Leaves May Not Handle Heat As Well As First Thought, OSU Professor Says
A new study out of Oregon State University shows leaves in forest canopies may not be as resistant to climate change as once thought. OSU Professor Christopher Still used thermal cameras mounted in forests around the country and in Panama. His research shows canopy leaves warm faster than the air, impacting their ability to perform photosynthesis.
“A long-term answer is to cut emissions as much as we can to mitigate climate change in the present. And I think the use [for this study] will be adding this into our understanding, trying to project what happens in the future to forests. Using these more complicated models to project what may happen ten, 20, 30, 40 years down the line as the climate changes and the amount of carbon dioxide in the atmosphere changes."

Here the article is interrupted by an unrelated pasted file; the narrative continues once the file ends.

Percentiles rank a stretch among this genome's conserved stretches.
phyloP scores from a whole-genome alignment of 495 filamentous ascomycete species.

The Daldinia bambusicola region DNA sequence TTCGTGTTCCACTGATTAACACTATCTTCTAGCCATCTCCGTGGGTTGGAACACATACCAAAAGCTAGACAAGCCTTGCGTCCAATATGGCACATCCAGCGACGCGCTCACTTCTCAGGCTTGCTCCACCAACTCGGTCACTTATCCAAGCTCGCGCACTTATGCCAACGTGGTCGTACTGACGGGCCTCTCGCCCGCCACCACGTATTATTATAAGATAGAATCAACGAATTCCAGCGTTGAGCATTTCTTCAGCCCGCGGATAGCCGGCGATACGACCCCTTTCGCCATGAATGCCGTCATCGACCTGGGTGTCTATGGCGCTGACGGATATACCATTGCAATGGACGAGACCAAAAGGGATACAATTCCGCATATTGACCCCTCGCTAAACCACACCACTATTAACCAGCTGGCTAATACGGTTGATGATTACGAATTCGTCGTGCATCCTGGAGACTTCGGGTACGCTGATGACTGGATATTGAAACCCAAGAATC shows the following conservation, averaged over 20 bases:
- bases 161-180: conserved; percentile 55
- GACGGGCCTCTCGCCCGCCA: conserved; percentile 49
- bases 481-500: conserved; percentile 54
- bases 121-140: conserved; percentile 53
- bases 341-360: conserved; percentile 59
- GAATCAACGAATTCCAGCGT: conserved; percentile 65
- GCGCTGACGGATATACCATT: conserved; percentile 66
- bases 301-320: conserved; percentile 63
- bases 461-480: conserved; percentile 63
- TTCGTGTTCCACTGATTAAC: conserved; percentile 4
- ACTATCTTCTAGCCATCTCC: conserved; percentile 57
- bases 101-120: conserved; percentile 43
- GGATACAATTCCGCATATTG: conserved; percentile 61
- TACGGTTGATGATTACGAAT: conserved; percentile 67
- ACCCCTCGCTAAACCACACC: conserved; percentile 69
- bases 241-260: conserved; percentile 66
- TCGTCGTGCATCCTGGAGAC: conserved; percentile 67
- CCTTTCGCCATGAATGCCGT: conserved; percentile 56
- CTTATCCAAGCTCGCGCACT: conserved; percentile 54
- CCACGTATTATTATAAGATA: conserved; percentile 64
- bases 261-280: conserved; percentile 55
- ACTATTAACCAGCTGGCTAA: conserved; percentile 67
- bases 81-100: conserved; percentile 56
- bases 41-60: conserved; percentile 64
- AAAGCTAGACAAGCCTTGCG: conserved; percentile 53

He said foliage die-offs recorded after Oregon’s 2021 heat dome are a prime example of how quickly trees can be impacted by extreme heat. He noted there is no easy solution.
“Where you can actually irrigate them, like orchards, that is certainly very helpful. But for most natural forests, it’s tricky to figure out what it is that we can do in the face of these heatwaves."
Thinning, Still pointed out, was once thought to help reduce trees' competition for water, but he said depending on the kind of forest, and all that, that opens up the canopies a lot more and, in some cases, they may heat up more than they were before.
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